Canada: Podcasts in the woods of Montreal - The360 Travel

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  • Friday, December 13, 2019

    Canada: Podcasts in the woods of Montreal

    Canada: Podcasts in the woods of Montreal

    After proposing recordings to discover the riparian areas of the Rivière des Prairies, the GUEPE organization takes up the concept this year with a new series of podcasts as part of the Le tour project. This time, we learn about the attractions and secrets of some of the nature parks on the island of Montreal. We listened...

    The United Group of Environmental Educators and Environmental Professionals (GUEPE) has created recordings that can be heard while walking in five of Montreal's eight nature parks. "We wanted to focus this year on urban woodlands," said Melissa Greene, spokesperson for GUEPE. As these are podcasts that will last in time, we wanted the content to be fairly general, emphasizing the importance of ecoterritories, particularly by establishing the relationship between the trails visited and other green spaces. the city."

    We tested the De Ruisseau-De Montigny nature park podcast, which allowed us to discover a place that was completely unknown to us. The park, just west of Highway 25, in the borough of Rivière-des-Prairies-Pointe-aux-Trembles, runs along one of the last streams on the Island of Montreal. By following the advice of the naturalist in our headphones, we stop in some strategic places of the park to learn more about the fauna, the flora and to know some peculiarities of the park - the marked presence of fossils of the Upper Paleolithic period in the specific case of Ruisseau-De Montigny Park. We are invited to follow the path, but it's worth taking the small tracks that bring us closer to the watercourse and its amazing waterfalls.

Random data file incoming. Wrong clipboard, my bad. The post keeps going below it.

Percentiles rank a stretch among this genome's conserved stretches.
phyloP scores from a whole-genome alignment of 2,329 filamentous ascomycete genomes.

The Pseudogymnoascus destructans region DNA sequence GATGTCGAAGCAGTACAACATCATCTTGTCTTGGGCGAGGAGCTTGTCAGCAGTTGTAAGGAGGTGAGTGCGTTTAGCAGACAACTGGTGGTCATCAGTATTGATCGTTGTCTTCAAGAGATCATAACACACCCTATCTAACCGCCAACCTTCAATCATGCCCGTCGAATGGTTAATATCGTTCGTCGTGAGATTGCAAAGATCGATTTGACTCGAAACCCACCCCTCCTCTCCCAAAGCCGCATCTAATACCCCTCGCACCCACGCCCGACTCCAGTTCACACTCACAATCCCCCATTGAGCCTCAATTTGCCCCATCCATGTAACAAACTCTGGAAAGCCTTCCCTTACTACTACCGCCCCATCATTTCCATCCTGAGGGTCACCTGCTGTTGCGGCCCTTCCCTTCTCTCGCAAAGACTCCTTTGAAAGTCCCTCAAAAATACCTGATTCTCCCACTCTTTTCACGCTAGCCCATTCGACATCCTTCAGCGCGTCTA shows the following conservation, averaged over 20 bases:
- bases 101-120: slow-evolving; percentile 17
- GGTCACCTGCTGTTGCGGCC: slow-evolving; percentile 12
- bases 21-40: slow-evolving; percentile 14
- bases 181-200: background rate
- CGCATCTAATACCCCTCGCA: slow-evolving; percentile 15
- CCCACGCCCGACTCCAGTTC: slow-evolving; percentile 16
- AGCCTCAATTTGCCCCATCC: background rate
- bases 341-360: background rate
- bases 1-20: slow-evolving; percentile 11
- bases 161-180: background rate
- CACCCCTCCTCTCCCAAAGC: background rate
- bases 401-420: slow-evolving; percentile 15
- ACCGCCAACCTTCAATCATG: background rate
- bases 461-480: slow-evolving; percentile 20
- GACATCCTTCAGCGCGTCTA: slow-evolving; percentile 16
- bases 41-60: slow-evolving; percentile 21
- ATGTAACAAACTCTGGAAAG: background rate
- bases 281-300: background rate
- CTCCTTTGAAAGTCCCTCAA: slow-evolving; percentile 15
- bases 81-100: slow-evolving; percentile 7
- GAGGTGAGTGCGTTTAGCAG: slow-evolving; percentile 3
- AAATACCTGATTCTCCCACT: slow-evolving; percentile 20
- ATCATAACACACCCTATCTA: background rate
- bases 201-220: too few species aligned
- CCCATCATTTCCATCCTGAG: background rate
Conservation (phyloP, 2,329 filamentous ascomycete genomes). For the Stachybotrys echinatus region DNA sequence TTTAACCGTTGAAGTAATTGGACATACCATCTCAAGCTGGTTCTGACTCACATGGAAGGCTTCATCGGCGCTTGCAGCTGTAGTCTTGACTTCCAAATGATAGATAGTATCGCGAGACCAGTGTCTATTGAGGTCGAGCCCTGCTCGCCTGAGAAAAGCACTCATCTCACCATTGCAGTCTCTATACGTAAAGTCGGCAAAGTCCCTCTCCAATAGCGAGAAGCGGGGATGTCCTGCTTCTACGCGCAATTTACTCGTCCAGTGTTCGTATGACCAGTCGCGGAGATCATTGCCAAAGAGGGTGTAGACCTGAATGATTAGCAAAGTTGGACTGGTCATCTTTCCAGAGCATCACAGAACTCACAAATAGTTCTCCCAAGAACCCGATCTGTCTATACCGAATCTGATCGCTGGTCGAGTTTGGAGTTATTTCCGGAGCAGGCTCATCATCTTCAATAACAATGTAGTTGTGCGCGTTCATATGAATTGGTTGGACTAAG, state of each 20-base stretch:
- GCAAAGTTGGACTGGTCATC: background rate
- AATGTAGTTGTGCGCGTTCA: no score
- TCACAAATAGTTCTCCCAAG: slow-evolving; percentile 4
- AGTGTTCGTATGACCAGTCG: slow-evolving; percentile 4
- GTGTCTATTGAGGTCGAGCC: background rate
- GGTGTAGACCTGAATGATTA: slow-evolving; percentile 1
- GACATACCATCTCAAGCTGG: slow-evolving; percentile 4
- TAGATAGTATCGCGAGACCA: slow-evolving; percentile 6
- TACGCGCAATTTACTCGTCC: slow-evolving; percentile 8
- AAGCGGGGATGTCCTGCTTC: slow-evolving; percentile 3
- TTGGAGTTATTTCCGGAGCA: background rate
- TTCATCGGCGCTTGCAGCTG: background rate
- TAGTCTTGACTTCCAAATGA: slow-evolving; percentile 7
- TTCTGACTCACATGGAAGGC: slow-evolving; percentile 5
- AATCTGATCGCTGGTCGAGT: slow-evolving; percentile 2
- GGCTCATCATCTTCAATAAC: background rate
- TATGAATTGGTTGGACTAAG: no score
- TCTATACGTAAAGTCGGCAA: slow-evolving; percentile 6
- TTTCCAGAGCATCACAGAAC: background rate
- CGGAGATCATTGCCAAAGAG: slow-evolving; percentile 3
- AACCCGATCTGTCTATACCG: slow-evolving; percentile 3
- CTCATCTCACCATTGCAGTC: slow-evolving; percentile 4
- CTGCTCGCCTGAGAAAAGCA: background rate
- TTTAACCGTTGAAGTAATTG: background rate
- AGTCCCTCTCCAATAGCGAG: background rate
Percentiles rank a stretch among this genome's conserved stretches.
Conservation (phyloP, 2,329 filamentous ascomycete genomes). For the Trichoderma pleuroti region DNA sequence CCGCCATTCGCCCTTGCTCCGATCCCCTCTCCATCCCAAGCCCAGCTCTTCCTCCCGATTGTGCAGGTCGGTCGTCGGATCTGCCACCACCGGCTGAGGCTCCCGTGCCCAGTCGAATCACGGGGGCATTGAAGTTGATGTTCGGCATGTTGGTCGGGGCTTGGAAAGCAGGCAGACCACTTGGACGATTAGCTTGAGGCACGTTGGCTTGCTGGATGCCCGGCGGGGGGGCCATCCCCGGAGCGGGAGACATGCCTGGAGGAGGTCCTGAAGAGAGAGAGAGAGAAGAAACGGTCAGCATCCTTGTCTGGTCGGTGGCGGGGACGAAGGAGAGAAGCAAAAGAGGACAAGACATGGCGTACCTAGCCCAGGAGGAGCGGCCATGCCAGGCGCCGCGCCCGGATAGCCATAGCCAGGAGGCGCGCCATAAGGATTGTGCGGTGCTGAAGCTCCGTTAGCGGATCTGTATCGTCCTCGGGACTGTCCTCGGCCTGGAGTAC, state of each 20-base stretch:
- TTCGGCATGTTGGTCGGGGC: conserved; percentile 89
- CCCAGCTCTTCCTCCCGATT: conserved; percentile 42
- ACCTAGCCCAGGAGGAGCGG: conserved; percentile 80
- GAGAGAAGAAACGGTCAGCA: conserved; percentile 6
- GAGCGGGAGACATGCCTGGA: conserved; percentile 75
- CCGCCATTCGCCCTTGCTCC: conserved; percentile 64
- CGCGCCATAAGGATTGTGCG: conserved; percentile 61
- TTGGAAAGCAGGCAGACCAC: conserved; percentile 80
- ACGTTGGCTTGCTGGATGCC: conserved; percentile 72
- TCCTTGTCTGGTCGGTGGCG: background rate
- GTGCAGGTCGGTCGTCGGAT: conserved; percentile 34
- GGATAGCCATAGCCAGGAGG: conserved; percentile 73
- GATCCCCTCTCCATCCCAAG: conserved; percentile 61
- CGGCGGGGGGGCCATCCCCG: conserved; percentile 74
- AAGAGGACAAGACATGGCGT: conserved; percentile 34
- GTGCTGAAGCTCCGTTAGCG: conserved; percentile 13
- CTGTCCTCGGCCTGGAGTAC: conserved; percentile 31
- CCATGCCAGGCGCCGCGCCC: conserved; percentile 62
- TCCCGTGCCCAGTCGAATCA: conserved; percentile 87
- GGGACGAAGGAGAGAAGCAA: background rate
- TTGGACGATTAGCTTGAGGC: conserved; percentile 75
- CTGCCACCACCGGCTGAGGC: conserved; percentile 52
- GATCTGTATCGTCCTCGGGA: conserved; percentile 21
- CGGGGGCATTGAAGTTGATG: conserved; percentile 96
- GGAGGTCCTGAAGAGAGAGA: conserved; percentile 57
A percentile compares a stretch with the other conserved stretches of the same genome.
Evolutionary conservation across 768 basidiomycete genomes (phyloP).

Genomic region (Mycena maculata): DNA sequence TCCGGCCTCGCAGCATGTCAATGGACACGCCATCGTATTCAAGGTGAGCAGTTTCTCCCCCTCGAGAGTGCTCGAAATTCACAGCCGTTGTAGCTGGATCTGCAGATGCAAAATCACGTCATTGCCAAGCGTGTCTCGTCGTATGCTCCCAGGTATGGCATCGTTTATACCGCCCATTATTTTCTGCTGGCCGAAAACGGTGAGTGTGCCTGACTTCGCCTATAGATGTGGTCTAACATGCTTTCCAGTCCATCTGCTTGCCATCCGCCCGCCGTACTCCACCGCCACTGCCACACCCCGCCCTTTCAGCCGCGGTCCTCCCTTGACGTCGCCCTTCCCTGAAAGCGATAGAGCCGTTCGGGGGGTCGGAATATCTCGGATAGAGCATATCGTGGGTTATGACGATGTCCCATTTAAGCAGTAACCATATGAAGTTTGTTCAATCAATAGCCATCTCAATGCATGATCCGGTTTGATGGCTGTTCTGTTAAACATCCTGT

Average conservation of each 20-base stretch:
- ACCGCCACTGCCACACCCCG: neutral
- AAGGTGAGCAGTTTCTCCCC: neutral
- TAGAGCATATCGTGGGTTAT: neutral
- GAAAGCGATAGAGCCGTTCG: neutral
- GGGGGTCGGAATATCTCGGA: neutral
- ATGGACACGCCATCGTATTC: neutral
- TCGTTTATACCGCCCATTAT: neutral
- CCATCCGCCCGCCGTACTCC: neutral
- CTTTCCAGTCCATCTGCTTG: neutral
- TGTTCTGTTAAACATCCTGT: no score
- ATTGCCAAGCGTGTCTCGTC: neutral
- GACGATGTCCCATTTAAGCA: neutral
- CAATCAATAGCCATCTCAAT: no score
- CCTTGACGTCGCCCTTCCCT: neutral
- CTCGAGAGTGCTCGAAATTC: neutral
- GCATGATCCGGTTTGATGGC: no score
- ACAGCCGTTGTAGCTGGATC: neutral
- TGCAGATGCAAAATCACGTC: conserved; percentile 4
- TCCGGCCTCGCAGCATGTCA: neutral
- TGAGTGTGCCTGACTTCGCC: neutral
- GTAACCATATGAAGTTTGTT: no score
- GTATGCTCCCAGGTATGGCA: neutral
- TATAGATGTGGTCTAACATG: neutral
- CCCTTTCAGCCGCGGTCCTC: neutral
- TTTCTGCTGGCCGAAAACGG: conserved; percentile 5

To attract the youngest ones

    The initiative is certainly interesting, but it does not turn the place into a must-see tourist attraction. This is not the specific goal of the GUEPE: "Of course, anyone can go for a walk in a nature park listening to the podcast, but I find it particularly interesting that the locals can do the discovery, said Melissa Greene. These people frequent these parks often and they lose the idea of ​​discovering them."

    The other clientele targeted by the project's podcasts The Tour is the under 30s. "We've been working in nature parks for 25 years with school-age kids, but we're also working to educate young people between the ages of 20 and 30," said Greene. As they eagerly listen to podcasts, we thought it would be a good idea to do it ourselves."

    It's finally a good way to discover unsuspected parks and areas. "In the parks where there is a reception cabin, the attendants inform the visitors, but there are trails where there are no people, places where we do ourselves fewer guided activities, said Greene, who herself recorded some podcasts. It was therefore interesting to create a tool to discover less frequented spaces, which are sometimes a good distance from hostels, in paths that are further than those who pass near the toilets!"

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